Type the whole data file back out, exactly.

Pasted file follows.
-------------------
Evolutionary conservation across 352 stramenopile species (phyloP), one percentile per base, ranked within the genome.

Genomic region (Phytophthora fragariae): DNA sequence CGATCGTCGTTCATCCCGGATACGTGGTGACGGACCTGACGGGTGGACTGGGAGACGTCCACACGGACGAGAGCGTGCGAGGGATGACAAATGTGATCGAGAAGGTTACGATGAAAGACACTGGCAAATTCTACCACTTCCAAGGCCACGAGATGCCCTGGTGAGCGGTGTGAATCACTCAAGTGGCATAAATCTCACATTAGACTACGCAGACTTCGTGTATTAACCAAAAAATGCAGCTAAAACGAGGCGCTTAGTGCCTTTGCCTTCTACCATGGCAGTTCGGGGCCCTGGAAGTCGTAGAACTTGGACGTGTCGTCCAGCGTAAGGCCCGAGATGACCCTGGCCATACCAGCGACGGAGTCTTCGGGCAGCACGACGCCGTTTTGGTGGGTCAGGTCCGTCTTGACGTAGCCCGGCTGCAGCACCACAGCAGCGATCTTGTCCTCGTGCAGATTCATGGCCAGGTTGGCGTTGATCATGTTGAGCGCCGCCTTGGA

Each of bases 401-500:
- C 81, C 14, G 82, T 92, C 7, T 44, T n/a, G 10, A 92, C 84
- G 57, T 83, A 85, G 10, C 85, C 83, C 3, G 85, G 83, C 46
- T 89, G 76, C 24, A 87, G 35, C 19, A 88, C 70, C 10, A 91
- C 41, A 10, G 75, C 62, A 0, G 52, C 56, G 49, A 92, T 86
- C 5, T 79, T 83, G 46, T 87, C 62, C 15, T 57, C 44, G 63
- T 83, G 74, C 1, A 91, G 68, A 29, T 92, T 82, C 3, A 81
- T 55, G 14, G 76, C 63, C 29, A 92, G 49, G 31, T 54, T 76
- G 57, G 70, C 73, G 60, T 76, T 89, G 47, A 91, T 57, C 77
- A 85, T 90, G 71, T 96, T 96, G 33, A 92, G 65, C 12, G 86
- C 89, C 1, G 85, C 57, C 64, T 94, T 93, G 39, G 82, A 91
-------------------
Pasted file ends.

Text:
Evolutionary conservation across 352 stramenopile species (phyloP), one percentile per base, ranked within the genome.

Genomic region (Phytophthora fragariae): DNA sequence CGATCGTCGTTCATCCCGGATACGTGGTGACGGACCTGACGGGTGGACTGGGAGACGTCCACACGGACGAGAGCGTGCGAGGGATGACAAATGTGATCGAGAAGGTTACGATGAAAGACACTGGCAAATTCTACCACTTCCAAGGCCACGAGATGCCCTGGTGAGCGGTGTGAATCACTCAAGTGGCATAAATCTCACATTAGACTACGCAGACTTCGTGTATTAACCAAAAAATGCAGCTAAAACGAGGCGCTTAGTGCCTTTGCCTTCTACCATGGCAGTTCGGGGCCCTGGAAGTCGTAGAACTTGGACGTGTCGTCCAGCGTAAGGCCCGAGATGACCCTGGCCATACCAGCGACGGAGTCTTCGGGCAGCACGACGCCGTTTTGGTGGGTCAGGTCCGTCTTGACGTAGCCCGGCTGCAGCACCACAGCAGCGATCTTGTCCTCGTGCAGATTCATGGCCAGGTTGGCGTTGATCATGTTGAGCGCCGCCTTGGA

Each of bases 401-500:
- C 81, C 14, G 82, T 92, C 7, T 44, T n/a, G 10, A 92, C 84
- G 57, T 83, A 85, G 10, C 85, C 83, C 3, G 85, G 83, C 46
- T 89, G 76, C 24, A 87, G 35, C 19, A 88, C 70, C 10, A 91
- C 41, A 10, G 75, C 62, A 0, G 52, C 56, G 49, A 92, T 86
- C 5, T 79, T 83, G 46, T 87, C 62, C 15, T 57, C 44, G 63
- T 83, G 74, C 1, A 91, G 68, A 29, T 92, T 82, C 3, A 81
- T 55, G 14, G 76, C 63, C 29, A 92, G 49, G 31, T 54, T 76
- G 57, G 70, C 73, G 60, T 76, T 89, G 47, A 91, T 57, C 77
- A 85, T 90, G 71, T 96, T 96, G 33, A 92, G 65, C 12, G 86
- C 89, C 1, G 85, C 57, C 64, T 94, T 93, G 39, G 82, A 91